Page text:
Jerry C. Freeman, MD, is clinical assistant professor, Department of Otolaryngology. Dr. Freeman practices at KU MedWest. He is a graduate of the KU School of Medicine. He completed a rotating internship at Illinois Masonic Medical Center, and a surgery internship at St. Johns Mercy Medical Center. He completed an otolaryngology residency at the University of Nebraska Medical Center. Dr. Freeman is board certified by the American Board of Otolaryngology and is a fellow of the American College of Surgeons. He practices general otolaryngology.

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Rosedale parade
Volunteers are needed to build the KUMC float for the 1999 Rosedale Parade. The theme for this year’s Parade and Festival is “A Rosedale Homecoming.” The theme for the KUMC float is “Rosedale ...Our Home for Generations.” Float construction will be Sept. 1 and 2, beginning at 5:30 p.m. at the Support Services building dock area. Fliers regarding this event are posted throughout campus. If interested, contact Shelley Bratton, ext. 1252, or e-mail <sbratton>. Volunteers are also needed to ride on and walk with the float on the day of the parade, Sept. 11, beginning at 10 a.m. at 14th and Merriam Lane. If interested, contact Tamela Loos, ext. 1252, or e-mail <tloos>.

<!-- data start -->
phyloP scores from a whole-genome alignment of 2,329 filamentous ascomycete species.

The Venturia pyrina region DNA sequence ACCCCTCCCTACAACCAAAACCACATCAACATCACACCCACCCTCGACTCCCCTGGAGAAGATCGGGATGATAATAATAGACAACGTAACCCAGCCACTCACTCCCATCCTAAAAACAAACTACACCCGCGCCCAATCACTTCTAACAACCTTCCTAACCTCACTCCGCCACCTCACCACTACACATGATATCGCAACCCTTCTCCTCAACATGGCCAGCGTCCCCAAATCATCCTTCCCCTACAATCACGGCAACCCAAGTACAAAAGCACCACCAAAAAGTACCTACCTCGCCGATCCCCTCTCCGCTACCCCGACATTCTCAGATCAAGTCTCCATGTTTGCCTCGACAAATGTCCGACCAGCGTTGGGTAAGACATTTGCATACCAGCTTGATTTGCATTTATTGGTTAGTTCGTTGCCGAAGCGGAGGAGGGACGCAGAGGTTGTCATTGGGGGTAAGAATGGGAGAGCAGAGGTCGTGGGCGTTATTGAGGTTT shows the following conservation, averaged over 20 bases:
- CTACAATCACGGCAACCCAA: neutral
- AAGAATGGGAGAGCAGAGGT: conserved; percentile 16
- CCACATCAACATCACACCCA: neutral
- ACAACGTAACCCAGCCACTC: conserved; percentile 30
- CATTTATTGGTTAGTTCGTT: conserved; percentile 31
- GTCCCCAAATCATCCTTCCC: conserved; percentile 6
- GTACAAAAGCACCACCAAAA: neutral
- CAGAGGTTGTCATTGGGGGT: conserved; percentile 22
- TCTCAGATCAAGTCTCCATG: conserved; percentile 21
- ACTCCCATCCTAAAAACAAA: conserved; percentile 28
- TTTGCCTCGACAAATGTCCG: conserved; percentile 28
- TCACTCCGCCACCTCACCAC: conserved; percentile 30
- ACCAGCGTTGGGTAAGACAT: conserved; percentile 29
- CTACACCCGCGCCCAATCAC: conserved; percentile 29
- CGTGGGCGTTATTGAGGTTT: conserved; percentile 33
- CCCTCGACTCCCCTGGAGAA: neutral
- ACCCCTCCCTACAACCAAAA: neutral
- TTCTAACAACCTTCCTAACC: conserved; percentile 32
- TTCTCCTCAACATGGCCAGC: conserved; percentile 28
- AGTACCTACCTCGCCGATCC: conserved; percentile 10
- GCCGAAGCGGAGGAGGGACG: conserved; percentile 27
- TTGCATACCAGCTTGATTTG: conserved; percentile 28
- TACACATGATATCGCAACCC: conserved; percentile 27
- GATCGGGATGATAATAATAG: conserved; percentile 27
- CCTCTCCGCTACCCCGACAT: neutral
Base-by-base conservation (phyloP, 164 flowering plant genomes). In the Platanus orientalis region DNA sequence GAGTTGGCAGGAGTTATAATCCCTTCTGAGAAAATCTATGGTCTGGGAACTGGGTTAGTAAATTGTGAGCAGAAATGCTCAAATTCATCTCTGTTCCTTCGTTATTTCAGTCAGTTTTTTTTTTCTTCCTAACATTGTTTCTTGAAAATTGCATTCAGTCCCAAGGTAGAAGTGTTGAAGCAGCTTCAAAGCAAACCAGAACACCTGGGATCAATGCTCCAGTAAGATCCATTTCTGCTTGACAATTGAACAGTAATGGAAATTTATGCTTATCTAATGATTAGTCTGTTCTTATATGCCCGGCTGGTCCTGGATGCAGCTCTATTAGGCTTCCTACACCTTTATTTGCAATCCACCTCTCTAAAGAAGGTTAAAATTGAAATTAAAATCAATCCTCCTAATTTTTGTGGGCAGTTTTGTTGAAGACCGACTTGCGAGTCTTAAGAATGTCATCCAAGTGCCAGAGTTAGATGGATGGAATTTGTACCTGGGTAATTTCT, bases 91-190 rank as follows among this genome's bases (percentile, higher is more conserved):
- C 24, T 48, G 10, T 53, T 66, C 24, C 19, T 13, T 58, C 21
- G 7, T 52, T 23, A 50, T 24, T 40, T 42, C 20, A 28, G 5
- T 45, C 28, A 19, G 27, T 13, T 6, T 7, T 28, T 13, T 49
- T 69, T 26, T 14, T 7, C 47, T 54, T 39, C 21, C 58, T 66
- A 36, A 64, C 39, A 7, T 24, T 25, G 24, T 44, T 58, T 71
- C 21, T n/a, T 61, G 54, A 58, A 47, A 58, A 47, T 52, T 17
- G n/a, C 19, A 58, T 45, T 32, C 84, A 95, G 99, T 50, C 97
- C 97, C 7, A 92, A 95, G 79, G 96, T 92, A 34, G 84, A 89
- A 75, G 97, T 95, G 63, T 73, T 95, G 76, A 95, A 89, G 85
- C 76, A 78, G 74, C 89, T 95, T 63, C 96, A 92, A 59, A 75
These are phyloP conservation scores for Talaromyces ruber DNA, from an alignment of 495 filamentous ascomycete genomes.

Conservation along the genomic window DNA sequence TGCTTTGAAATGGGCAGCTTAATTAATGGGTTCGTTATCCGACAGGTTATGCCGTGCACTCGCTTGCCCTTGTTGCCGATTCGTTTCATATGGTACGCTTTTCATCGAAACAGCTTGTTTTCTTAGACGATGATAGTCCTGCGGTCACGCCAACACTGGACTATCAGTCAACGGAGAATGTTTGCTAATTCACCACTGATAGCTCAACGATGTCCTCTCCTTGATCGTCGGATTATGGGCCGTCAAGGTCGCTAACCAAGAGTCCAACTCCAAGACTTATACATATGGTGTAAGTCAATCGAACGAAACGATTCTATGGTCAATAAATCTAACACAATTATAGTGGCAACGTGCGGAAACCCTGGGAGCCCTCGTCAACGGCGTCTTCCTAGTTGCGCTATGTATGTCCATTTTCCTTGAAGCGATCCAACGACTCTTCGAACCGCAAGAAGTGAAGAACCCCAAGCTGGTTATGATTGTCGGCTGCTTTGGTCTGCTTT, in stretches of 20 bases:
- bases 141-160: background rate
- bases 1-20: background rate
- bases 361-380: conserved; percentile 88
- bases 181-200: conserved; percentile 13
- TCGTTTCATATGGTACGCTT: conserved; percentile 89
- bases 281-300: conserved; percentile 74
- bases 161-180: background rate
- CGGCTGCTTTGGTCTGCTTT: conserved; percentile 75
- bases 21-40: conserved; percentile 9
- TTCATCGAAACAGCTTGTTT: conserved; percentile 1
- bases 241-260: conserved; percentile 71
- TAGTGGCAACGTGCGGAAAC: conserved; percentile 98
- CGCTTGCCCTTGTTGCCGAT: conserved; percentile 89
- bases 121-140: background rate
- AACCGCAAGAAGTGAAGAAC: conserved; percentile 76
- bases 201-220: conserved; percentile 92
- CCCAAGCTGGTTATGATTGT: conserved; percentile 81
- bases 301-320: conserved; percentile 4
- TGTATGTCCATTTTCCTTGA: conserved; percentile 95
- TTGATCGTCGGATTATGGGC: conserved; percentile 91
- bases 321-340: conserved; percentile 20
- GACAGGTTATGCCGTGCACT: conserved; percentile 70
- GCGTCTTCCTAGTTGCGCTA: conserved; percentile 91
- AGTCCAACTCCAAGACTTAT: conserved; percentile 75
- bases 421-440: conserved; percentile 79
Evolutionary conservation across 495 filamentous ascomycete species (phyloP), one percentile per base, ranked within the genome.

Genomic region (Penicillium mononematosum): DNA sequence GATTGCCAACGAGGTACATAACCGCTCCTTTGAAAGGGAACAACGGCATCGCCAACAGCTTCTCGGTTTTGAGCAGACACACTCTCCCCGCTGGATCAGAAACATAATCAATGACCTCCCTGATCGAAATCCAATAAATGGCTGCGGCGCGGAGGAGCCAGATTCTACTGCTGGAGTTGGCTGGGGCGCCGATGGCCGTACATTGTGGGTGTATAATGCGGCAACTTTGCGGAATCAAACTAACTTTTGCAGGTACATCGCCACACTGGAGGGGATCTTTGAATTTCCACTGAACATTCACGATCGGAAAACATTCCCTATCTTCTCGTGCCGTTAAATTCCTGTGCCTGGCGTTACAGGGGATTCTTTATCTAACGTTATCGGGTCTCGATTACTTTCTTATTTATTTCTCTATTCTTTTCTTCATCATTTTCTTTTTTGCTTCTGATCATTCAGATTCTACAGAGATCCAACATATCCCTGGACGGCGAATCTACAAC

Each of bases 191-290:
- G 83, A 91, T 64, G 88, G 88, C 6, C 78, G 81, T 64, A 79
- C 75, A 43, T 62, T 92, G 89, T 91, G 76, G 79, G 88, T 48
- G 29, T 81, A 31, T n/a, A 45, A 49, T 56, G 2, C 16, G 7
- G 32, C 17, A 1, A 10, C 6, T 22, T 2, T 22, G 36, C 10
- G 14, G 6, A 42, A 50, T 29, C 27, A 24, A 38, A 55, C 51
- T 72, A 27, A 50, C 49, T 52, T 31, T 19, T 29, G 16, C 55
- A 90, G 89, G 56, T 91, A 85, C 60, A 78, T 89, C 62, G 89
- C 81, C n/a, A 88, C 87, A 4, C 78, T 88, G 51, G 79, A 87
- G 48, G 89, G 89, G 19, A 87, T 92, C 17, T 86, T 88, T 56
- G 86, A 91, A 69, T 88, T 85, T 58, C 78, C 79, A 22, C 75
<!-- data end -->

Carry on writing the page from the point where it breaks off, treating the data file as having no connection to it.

KC READS book drive
Local Starbucks Coffee shops are sponsoring a book drive for KC READS, the KU Hospital literacy program, through Sept. 6. Drop off used children’s books when you stop for coffee at any Kansas City Starbucks location and support KU Hospital’s literacy efforts.

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Med staff dinner & dance
KU Hospital will host the first Medical Staff Dinner and Dance Sept. 24, from 6 to 10 p.m. at the Harris House, Linwood, Kan. The invitation-only event for members of the KU Hospital medical staff is designed to celebrate the first anniversary of the KU Hospital Authority. The evening will feature lawn games, cocktails, music, dinner and dancing. Invited guests are asked to RSVP by Sept. 10 by calling 588-1227.

Lucky numbers